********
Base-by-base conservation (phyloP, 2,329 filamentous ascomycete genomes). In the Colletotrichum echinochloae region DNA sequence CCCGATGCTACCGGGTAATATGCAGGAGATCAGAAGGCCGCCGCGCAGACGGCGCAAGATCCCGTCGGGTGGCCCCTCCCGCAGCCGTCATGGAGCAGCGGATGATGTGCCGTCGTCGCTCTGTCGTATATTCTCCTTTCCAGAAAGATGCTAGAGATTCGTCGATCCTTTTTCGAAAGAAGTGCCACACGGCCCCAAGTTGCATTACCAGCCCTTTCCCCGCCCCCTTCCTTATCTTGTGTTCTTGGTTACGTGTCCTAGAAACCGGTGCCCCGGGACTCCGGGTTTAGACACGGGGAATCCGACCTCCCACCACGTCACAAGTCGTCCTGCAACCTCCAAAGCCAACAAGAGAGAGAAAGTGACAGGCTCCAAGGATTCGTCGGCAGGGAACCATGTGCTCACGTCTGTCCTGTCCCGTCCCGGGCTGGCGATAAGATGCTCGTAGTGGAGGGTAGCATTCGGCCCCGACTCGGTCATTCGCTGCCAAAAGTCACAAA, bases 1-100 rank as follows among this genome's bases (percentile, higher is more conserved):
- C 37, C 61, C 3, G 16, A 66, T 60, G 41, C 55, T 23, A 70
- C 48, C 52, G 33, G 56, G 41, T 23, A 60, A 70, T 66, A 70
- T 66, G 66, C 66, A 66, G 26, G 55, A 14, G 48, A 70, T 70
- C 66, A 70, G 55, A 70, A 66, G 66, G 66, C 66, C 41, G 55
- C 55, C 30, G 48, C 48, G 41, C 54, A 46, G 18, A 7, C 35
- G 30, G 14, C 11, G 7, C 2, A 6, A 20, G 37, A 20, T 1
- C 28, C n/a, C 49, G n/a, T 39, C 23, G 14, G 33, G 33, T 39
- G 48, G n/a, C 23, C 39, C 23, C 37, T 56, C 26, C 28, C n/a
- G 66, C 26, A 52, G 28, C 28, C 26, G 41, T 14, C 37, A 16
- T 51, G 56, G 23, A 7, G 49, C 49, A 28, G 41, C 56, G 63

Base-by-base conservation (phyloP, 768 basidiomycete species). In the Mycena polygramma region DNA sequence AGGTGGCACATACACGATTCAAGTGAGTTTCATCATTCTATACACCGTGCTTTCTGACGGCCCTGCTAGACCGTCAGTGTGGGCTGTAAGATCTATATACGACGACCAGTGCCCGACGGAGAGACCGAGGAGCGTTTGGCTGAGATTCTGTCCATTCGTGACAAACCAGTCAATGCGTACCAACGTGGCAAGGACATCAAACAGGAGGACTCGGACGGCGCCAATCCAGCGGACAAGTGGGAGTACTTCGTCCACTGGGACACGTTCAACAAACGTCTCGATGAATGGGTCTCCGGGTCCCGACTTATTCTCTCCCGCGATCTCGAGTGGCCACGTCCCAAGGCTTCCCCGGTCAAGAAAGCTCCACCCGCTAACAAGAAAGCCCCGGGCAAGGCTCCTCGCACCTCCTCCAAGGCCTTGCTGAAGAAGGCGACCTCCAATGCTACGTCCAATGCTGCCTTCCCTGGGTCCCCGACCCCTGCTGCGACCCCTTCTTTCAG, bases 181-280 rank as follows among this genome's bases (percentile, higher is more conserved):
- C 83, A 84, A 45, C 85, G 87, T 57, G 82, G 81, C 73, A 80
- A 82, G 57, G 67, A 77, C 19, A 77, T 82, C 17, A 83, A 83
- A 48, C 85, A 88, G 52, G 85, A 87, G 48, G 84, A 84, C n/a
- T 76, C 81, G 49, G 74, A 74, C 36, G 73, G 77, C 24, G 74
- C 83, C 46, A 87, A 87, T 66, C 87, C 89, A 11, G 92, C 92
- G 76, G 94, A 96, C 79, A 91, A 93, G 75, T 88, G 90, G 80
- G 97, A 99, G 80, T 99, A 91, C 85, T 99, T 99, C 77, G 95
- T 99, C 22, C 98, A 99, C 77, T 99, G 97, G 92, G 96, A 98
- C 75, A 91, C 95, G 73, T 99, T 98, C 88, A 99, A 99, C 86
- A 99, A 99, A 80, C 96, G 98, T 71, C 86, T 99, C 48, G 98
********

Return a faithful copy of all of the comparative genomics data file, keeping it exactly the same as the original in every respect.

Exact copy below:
Base-by-base conservation (phyloP, 2,329 filamentous ascomycete genomes). In the Colletotrichum echinochloae region DNA sequence CCCGATGCTACCGGGTAATATGCAGGAGATCAGAAGGCCGCCGCGCAGACGGCGCAAGATCCCGTCGGGTGGCCCCTCCCGCAGCCGTCATGGAGCAGCGGATGATGTGCCGTCGTCGCTCTGTCGTATATTCTCCTTTCCAGAAAGATGCTAGAGATTCGTCGATCCTTTTTCGAAAGAAGTGCCACACGGCCCCAAGTTGCATTACCAGCCCTTTCCCCGCCCCCTTCCTTATCTTGTGTTCTTGGTTACGTGTCCTAGAAACCGGTGCCCCGGGACTCCGGGTTTAGACACGGGGAATCCGACCTCCCACCACGTCACAAGTCGTCCTGCAACCTCCAAAGCCAACAAGAGAGAGAAAGTGACAGGCTCCAAGGATTCGTCGGCAGGGAACCATGTGCTCACGTCTGTCCTGTCCCGTCCCGGGCTGGCGATAAGATGCTCGTAGTGGAGGGTAGCATTCGGCCCCGACTCGGTCATTCGCTGCCAAAAGTCACAAA, bases 1-100 rank as follows among this genome's bases (percentile, higher is more conserved):
- C 37, C 61, C 3, G 16, A 66, T 60, G 41, C 55, T 23, A 70
- C 48, C 52, G 33, G 56, G 41, T 23, A 60, A 70, T 66, A 70
- T 66, G 66, C 66, A 66, G 26, G 55, A 14, G 48, A 70, T 70
- C 66, A 70, G 55, A 70, A 66, G 66, G 66, C 66, C 41, G 55
- C 55, C 30, G 48, C 48, G 41, C 54, A 46, G 18, A 7, C 35
- G 30, G 14, C 11, G 7, C 2, A 6, A 20, G 37, A 20, T 1
- C 28, C n/a, C 49, G n/a, T 39, C 23, G 14, G 33, G 33, T 39
- G 48, G n/a, C 23, C 39, C 23, C 37, T 56, C 26, C 28, C n/a
- G 66, C 26, A 52, G 28, C 28, C 26, G 41, T 14, C 37, A 16
- T 51, G 56, G 23, A 7, G 49, C 49, A 28, G 41, C 56, G 63

Base-by-base conservation (phyloP, 768 basidiomycete species). In the Mycena polygramma region DNA sequence AGGTGGCACATACACGATTCAAGTGAGTTTCATCATTCTATACACCGTGCTTTCTGACGGCCCTGCTAGACCGTCAGTGTGGGCTGTAAGATCTATATACGACGACCAGTGCCCGACGGAGAGACCGAGGAGCGTTTGGCTGAGATTCTGTCCATTCGTGACAAACCAGTCAATGCGTACCAACGTGGCAAGGACATCAAACAGGAGGACTCGGACGGCGCCAATCCAGCGGACAAGTGGGAGTACTTCGTCCACTGGGACACGTTCAACAAACGTCTCGATGAATGGGTCTCCGGGTCCCGACTTATTCTCTCCCGCGATCTCGAGTGGCCACGTCCCAAGGCTTCCCCGGTCAAGAAAGCTCCACCCGCTAACAAGAAAGCCCCGGGCAAGGCTCCTCGCACCTCCTCCAAGGCCTTGCTGAAGAAGGCGACCTCCAATGCTACGTCCAATGCTGCCTTCCCTGGGTCCCCGACCCCTGCTGCGACCCCTTCTTTCAG, bases 181-280 rank as follows among this genome's bases (percentile, higher is more conserved):
- C 83, A 84, A 45, C 85, G 87, T 57, G 82, G 81, C 73, A 80
- A 82, G 57, G 67, A 77, C 19, A 77, T 82, C 17, A 83, A 83
- A 48, C 85, A 88, G 52, G 85, A 87, G 48, G 84, A 84, C n/a
- T 76, C 81, G 49, G 74, A 74, C 36, G 73, G 77, C 24, G 74
- C 83, C 46, A 87, A 87, T 66, C 87, C 89, A 11, G 92, C 92
- G 76, G 94, A 96, C 79, A 91, A 93, G 75, T 88, G 90, G 80
- G 97, A 99, G 80, T 99, A 91, C 85, T 99, T 99, C 77, G 95
- T 99, C 22, C 98, A 99, C 77, T 99, G 97, G 92, G 96, A 98
- C 75, A 91, C 95, G 73, T 99, T 98, C 88, A 99, A 99, C 86
- A 99, A 99, A 80, C 96, G 98, T 71, C 86, T 99, C 48, G 98